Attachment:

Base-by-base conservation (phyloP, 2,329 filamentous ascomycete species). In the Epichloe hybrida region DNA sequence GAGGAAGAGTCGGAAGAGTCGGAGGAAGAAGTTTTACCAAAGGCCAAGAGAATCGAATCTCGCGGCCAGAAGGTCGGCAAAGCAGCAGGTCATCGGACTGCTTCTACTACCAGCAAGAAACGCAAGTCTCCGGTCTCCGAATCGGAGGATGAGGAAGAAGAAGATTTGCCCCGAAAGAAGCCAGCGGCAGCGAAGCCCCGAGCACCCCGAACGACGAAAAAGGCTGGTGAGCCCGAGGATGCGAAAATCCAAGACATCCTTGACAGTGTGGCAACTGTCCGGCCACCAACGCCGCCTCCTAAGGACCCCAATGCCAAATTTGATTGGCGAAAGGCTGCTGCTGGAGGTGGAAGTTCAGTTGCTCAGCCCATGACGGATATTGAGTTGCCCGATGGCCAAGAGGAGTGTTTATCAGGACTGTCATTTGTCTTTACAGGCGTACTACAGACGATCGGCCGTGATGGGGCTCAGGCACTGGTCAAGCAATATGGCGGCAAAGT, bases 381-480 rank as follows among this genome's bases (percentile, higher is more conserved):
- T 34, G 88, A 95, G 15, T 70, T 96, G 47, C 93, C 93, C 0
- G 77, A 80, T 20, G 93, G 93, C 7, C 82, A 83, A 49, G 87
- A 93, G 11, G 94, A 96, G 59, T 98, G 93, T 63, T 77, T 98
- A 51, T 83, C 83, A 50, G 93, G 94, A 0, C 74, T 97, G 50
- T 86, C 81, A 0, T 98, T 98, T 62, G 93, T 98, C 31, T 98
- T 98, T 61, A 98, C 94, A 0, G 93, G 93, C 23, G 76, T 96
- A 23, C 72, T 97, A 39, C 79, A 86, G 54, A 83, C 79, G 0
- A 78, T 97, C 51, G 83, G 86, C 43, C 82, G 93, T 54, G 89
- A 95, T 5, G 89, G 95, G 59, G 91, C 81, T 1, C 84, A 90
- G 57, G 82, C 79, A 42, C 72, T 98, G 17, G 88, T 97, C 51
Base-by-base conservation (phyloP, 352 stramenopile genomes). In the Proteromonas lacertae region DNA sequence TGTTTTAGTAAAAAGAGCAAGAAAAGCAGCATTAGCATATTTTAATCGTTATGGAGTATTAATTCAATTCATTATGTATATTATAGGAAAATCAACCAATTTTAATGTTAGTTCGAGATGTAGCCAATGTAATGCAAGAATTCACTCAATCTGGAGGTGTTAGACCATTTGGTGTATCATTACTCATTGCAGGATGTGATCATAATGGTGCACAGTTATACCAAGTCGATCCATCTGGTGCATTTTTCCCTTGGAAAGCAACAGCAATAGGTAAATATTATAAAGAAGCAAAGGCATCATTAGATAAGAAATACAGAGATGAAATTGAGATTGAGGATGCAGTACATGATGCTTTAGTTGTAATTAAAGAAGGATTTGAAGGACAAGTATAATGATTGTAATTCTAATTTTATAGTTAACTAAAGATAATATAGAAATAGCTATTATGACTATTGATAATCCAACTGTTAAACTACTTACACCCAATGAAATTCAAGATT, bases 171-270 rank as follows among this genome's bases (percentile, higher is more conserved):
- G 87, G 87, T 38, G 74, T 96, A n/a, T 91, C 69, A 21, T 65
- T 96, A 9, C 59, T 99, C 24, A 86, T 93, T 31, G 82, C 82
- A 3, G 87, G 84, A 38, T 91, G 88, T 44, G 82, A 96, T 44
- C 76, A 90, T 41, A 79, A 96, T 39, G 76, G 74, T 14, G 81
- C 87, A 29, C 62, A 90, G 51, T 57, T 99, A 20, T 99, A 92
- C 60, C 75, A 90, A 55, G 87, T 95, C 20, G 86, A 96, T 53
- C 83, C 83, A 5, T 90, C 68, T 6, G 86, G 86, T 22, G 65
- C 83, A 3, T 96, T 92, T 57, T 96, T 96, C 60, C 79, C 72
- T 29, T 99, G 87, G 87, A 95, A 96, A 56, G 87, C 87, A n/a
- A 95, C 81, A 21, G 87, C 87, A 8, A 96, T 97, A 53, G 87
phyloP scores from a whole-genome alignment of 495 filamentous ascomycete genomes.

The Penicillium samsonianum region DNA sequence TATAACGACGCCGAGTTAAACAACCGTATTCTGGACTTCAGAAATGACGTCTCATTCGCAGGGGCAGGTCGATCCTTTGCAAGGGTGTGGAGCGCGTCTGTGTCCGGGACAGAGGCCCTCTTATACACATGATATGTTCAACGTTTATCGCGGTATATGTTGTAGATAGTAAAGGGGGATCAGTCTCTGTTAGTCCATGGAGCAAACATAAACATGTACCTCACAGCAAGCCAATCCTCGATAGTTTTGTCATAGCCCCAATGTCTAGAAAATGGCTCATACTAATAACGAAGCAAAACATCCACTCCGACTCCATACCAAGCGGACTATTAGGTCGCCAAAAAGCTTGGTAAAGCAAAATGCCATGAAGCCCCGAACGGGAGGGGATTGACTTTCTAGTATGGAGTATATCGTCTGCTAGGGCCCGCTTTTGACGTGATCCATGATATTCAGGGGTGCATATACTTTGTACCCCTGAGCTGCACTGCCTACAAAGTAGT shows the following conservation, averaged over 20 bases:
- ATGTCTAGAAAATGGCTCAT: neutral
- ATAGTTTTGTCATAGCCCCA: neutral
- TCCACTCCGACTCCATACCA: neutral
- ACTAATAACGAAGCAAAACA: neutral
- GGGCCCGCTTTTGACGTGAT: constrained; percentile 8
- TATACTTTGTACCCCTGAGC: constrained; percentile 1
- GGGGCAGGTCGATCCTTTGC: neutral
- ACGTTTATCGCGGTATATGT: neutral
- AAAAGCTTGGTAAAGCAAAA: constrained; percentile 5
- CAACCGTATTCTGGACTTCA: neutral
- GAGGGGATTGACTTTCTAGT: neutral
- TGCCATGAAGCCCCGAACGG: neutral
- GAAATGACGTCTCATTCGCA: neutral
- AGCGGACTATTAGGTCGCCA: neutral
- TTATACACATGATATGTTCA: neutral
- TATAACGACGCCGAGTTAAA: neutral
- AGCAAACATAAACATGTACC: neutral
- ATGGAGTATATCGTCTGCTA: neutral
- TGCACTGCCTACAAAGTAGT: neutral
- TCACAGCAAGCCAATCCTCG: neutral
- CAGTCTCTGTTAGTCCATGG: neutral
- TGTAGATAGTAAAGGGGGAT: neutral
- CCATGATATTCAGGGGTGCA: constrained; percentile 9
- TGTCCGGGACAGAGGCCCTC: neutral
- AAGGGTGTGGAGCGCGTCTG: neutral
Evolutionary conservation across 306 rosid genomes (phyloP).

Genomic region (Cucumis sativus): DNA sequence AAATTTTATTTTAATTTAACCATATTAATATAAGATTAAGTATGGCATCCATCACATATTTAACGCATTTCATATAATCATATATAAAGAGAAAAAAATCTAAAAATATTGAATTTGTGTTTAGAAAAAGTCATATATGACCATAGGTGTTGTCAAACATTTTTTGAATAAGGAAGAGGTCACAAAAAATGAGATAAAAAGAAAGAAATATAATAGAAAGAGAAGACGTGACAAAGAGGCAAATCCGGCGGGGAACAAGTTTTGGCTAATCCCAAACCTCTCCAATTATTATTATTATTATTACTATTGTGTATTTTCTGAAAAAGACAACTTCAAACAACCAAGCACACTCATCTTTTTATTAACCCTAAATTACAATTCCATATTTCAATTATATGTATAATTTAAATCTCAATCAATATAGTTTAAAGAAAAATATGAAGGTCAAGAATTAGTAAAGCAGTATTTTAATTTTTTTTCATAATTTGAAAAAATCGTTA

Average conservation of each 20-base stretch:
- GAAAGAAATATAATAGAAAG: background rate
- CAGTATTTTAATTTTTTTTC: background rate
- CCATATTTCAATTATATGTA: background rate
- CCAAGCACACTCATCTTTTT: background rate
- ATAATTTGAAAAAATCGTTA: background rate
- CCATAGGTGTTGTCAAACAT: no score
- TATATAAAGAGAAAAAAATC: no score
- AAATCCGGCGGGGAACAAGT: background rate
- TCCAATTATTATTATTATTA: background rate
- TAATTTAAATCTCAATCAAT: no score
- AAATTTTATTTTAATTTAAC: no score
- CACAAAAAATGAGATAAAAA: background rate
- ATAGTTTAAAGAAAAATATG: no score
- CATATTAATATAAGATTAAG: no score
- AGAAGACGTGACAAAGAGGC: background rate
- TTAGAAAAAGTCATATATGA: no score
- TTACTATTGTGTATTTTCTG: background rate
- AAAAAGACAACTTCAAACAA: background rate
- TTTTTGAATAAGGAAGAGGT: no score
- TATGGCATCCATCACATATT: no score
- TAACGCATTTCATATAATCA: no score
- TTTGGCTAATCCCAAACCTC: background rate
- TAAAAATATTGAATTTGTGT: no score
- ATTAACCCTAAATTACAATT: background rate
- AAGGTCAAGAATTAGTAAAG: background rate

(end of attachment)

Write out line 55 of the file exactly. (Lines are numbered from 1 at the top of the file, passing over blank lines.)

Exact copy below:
- CCATATTTCAATTATATGTA: background rate